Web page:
Jožka Kubík

Bandmaster from Horňácko, whose name is in the stars

Profile of a folk musician, for whom they named asteroid 1761 between Mars and Jupiter April 9, 1907 – February 8, 1978.

It has indeed been a long time since the notion that folk art, including music, arises in some mystical collective ecstasy, but, to understand how an especially gifted individual influences the flow of tradition, we would need to know much, much more about such exceptional personalities than we do now. In the case of Jožka Kubík, the bandmaster from Horňácko, it was very lucky that the great future authority on Moravian folklore Dušan Holý grew up near him.

Holý wrote not only the charming book "Mudroslovi primáše Jožky Kubíka" ( "The Sayings of the bandmaster Jožka Kubík") (1984), in which, using various forms (scientific studies, recollections and "sayings" - original Kubík expressions), he depicted this remarkable man and musician. In addition, Holý participated in writing the film "Majstr" (A Whiz) (1974, directed by Rudolf Adler), and a compact disc cross-section "Dalekonosné Husle. Muzika Jožky Kubíka a zpěváci z Horňácka" ( "Long-Range Violin. Music by Jožka Kubík and singers from Horňácko") (1998). Individual recordings are also scattered among many older media ( "Antologie autentických forem československého hudebního folklóru") ( "Anthology of Authentic Forms of Czechoslovak Folk Music"), including radio recordings. And so, even those of us who never met this legendary musician can draw a clear picture of him.


Jožka Kubík's forebears were Roma who were already settled in Moravia in the nineteenth century. The men practiced traditional professions: they were smiths producing small objects such as chains, nails, tripods that fitted into stoves, etc. [Blacksmiths] And they were musicians. (This traditional adherence to one or more related professions and to the totally prevalent custom of "endogamy" (marriage within the group) corresponds very strikingly to the caste system [Jati] which basically determines the lives of their Indian relatives – the caste of Ḍom musicians.) [Rom-Ḍom]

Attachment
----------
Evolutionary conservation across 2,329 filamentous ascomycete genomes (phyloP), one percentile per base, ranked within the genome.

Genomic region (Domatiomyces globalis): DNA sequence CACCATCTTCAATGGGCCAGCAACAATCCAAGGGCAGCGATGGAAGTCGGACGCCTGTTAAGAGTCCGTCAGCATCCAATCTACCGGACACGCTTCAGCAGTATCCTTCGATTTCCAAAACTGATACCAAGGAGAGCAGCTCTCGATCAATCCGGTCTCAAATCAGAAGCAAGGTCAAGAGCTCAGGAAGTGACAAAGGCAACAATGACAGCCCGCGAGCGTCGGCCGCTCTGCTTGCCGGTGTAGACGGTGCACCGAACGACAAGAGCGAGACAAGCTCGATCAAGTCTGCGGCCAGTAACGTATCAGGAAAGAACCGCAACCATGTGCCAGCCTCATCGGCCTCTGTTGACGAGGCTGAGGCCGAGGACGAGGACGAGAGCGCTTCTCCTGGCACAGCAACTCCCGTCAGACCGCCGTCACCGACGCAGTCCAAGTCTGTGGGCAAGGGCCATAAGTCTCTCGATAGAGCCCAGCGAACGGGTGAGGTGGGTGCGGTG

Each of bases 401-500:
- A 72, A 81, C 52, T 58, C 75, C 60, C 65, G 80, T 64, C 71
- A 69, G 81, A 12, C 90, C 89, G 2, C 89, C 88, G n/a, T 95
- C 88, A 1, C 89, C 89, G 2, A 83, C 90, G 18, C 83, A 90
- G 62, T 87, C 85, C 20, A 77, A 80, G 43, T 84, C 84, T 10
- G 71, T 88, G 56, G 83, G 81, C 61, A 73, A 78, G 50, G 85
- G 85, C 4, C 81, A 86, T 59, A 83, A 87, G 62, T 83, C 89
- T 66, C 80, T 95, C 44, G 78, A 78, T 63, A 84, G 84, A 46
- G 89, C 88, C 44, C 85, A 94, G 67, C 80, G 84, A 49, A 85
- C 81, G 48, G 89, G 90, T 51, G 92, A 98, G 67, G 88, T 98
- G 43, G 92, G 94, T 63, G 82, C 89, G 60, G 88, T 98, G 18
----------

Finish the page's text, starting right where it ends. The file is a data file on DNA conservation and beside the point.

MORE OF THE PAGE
The women usually looked after the family – including providing food. They helped out in the households of rich farmers or they worked in the fields (men, for the most part, did not relate to agriculture), and were most often paid with food or old clothes.

The allocation of roles in the musical life of the Roma community was actually one expression of gender-based tasks: while the men played for the neighbourhood for money, the women handed down their knowledge of the traditional song repertory. They did not play musical instruments, but, on the other hand, they were often outstanding singers. (One of them, Růžena Danielová, the wife of Jožka's brother, Pavel, is the subject of a superb book, "Žalující piseň" [ "Accusatory Song"] by Dušan Holý and Ctibor Nečas.)

Like other Roma families settled in Moravia for several decades, the Kubiks stopped speaking Romani. They did not try to be different from their non-Romani neighbours. Still, they never completely succeeded. Incidentally, their music also reflects this reality. Roma played side by side with members of the majority, and together they created mostly Moravian songs. [Music of the Roma in Bohemia and Moravia] Nonetheless, the fiddler Jan Ňorek wrote, in a monograph of Horňácko in 1966, " Do you compare Jožka Kubík and me? You really shouldn't do that because it makes me feel ashamed. More than one person says: J. K. is of Gypsy origin and that other one isn’t." (From a letter to Dušan Holý concerning a monograph of Horňácko in 1966.)

Life with Music

Jožka Kubík was born to a typical Roma family with musical forebears on April 9, 1907, in Hrubá Vrbka, in a southeastern part of Moravia called Horňácko. Children born later to this family also became musicians. Of Jožka's parents' eight children, four survived to adulthood: two boys (his brother, Pavel, played violin in Jožka's band) and two girls.

A beautiful photograph by Eva Davidová, which was exhibited in Pilsen's Old Synagogue until November 2001, depicts a group of five- or six-year-old Roma boys who created their own band; instead of violins and bows, however, they have twigs in their hands. This is actually a true picture of the way Roma used to learn music: first, imitation on twigs, then on some old instrument whose strings were worn through, and again listening and practicing.